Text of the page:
The latest training techniques for spaniels.
"Frankly," John said, "for every hunter who makes a mistake by choosing a spaniel, at least one hundred make a mistake by not choosing one! American hunters are largely unaware of the versatility of the various spaniel breeds. Granted, the dedicated waterfowler would be better off with a retriever, but the all-around hunter will make no mistake getting a spaniel."
John said that raising and training a puppy is a wonderful experience, provided you have the time, patience and interest. However, lacking any of these "prerequisites," you'd make a mistake buying a puppy. You should opt for a started or trained dog.
"When deciding between a puppy and an older dog," John said, "keep in mind that it takes one to two years of training to get a puppy ready for serious hunting. If that's a problem for you, forget about puppies."
Like all experienced dog people, John realizes it would be a huge mistake for you to visit any litter of puppies before you've done all the preliminary research needed to select a breed, a breeder, and a litter.
"It's too easy," he said, "to fall in love with the first puppy you see."
John recommends that you contact a professional spaniel trainer as soon as you decide you want a spaniel. The pro can guide you through the entire process.
Breed selection is largely a matter of personal preference. All spaniel breeds are excellent upland hunters and quite good in water that isn't extremely cold. (Nota bene: The American water spaniel finds joy and fulfillment in very cold water, thank you!)
Selecting a reputable breeder is critical. Here a pro can be especially helpful, for he knows them all. Without a pro, you must rely on recommendations from spaniel owners and references from spaniel breeders. You also need to know how to read pedigrees, how to interpret the various titles. Show titles mean only that the dog is a good physical specimen of its breed; they say nothing one way or the other about field ability.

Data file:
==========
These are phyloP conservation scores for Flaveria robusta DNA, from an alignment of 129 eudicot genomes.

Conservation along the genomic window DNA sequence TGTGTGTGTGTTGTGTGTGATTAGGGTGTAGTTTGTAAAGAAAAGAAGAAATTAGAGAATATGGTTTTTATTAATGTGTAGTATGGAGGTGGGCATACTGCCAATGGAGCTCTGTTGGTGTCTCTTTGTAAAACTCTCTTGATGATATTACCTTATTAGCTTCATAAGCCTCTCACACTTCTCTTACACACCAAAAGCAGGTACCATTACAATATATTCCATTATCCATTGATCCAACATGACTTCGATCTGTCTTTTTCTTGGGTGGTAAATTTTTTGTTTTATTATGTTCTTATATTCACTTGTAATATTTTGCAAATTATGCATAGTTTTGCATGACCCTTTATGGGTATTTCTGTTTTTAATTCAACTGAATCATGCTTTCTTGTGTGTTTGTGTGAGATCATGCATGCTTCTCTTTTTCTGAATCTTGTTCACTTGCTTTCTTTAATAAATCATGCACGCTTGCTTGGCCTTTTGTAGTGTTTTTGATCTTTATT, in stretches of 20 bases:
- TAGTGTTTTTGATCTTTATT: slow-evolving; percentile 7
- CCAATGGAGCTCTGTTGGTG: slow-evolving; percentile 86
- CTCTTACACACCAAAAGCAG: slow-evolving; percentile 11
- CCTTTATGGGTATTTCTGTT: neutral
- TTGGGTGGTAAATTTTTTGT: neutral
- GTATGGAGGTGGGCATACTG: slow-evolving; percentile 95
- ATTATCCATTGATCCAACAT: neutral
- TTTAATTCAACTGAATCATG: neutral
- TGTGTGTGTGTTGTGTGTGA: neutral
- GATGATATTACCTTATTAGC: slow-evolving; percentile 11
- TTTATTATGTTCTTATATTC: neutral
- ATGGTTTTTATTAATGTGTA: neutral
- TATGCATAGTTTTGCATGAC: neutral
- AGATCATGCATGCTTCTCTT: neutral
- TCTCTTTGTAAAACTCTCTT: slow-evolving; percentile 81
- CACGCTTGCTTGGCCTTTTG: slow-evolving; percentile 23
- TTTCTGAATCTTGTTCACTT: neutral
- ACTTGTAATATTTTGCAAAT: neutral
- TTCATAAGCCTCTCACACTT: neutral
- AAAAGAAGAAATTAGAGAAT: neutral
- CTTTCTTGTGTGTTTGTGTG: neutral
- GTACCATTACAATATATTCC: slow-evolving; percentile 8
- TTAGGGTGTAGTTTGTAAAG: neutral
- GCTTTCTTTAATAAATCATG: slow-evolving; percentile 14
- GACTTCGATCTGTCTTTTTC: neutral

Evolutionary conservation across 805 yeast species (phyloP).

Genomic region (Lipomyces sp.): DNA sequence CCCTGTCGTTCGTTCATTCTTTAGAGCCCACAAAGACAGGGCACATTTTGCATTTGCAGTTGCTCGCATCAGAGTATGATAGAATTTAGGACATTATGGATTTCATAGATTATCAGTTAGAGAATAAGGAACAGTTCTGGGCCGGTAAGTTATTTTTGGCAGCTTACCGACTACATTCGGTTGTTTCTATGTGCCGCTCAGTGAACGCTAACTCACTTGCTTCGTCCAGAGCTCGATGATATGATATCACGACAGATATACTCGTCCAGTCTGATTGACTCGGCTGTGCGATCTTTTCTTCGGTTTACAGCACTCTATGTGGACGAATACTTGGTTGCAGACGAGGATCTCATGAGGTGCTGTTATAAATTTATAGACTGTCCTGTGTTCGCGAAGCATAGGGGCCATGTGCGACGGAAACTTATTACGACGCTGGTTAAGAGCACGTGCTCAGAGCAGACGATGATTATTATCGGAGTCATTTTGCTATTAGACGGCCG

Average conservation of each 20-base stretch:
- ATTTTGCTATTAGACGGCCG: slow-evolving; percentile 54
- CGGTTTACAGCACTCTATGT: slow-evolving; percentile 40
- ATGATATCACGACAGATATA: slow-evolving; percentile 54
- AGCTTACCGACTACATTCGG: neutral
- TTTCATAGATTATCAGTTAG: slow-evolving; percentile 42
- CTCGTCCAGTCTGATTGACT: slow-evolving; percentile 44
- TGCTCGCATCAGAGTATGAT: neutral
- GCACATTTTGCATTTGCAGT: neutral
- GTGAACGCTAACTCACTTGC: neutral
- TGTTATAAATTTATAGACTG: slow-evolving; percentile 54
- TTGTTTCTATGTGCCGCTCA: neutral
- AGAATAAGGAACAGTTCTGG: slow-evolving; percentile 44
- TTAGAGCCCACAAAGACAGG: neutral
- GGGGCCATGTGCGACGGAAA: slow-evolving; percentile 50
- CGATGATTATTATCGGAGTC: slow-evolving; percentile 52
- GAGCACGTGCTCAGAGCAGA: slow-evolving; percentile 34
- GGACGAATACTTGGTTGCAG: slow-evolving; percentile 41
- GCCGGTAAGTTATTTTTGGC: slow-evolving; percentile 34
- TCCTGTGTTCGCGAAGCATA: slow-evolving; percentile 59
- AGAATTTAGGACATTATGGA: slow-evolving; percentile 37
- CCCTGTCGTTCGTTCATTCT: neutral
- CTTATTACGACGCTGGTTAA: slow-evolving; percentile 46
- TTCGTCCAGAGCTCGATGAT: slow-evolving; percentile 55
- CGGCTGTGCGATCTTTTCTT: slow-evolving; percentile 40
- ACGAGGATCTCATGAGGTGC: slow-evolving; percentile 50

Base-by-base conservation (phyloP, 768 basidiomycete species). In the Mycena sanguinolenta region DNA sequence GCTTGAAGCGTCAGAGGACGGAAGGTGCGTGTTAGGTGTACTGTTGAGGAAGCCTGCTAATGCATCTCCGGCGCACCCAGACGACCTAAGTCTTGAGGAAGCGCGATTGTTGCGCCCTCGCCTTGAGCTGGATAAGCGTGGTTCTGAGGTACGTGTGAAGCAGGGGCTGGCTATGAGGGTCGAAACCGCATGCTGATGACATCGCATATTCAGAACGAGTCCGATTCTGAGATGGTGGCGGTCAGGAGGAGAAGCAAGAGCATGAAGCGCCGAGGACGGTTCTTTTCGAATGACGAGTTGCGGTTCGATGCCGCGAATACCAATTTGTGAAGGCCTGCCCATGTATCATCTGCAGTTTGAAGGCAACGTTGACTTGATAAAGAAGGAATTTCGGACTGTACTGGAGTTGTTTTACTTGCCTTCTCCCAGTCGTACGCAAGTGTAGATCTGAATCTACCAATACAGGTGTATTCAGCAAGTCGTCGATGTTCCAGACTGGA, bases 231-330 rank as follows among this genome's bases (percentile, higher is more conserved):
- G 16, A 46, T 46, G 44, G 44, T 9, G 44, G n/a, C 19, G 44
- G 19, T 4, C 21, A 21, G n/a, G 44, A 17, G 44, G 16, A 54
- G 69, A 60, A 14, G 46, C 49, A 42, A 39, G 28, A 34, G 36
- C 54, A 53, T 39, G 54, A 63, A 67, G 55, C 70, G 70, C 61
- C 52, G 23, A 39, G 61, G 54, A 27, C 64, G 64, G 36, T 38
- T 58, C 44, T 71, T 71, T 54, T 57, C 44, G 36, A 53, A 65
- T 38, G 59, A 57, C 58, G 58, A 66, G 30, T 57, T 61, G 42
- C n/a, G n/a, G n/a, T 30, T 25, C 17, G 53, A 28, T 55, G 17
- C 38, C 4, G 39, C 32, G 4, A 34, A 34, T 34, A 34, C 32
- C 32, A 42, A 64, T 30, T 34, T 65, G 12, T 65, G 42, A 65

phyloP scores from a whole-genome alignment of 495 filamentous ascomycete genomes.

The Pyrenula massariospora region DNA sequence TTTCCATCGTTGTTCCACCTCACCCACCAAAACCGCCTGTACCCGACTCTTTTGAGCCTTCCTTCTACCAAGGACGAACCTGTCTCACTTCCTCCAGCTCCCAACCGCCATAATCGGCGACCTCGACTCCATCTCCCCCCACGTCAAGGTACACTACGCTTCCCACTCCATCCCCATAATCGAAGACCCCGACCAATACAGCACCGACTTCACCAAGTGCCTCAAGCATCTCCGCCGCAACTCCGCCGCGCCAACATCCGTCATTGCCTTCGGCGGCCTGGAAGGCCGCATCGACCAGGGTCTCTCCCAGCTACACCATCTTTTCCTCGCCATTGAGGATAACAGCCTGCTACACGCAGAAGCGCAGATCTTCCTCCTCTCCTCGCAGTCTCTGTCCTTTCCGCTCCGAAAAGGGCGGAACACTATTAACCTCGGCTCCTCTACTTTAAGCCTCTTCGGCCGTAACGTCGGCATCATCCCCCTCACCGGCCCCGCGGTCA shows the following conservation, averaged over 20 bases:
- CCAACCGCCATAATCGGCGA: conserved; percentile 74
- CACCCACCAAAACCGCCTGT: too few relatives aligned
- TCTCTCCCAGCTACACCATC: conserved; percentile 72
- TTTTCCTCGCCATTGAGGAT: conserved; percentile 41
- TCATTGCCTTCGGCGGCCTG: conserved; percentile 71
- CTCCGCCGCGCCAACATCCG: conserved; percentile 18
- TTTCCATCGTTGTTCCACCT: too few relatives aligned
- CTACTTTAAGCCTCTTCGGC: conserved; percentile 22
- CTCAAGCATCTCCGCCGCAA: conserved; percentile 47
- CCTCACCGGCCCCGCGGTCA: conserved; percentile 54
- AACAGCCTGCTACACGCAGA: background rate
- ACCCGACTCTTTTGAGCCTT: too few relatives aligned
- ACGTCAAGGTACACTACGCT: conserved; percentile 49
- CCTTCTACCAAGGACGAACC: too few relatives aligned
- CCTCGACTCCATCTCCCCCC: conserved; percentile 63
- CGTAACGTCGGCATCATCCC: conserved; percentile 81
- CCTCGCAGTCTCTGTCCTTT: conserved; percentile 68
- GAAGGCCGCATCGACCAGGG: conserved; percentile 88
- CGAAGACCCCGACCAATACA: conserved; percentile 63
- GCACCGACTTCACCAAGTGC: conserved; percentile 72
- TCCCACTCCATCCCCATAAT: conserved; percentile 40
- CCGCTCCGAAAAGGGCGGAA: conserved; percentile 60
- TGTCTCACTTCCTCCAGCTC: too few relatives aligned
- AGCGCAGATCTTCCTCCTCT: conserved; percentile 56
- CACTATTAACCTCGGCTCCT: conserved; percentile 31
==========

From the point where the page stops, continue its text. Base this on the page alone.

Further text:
"Most breeds are split," John said, "into field and show stock. Some show breeders put working certificate titles (WC, WCX) or the lowest level hunting test title (JH) on their breeding stock, and then sell puppies as dual-purpose prospects. Let the buyer beware."
Obedience titles indicate good trainability, but say nothing about birdiness and so forth. John said that the titles you should look for are those from field trials and the upper levels of hunting tests. John feels that, while the entire pedigree matters, you should focus mostly on the first two generations.
"The novice hunter," he added, "should stay one generation away from field trial championship stock. Such dogs are high-powered and extremely challenging for a first-time owner to train."
Prices vary geographically, but you should expect to pay around $1,000 for a well-bred puppy. In selecting an individual puppy from a well-bred litter, John uses a simple test. He rolls each puppy over on its back and holds it there.
"If a puppy struggles a great deal," he said, "it's a dominant dog. If it struggles very little, it's submissive. If it struggles awhile, then relaxes, it's a good prospect."
John's final thoughts: "Puppies are a gamble. No one can predict which puppies from a given litter will and won't be successful. What's more, five different people would get five different results from the same puppy. You get out of a dog what you put into it."
This tip is from John DeGroat of Lakota Gun Dogs Kennel, 327 Leonard Road, Stafford, CT 06076; (413) 374-5859 or (860) 306-3957; e-mail firstname.lastname@example.org. John has been training professionally for 10 years, specializing in training flushing dogs for hunters. He does not breed dogs.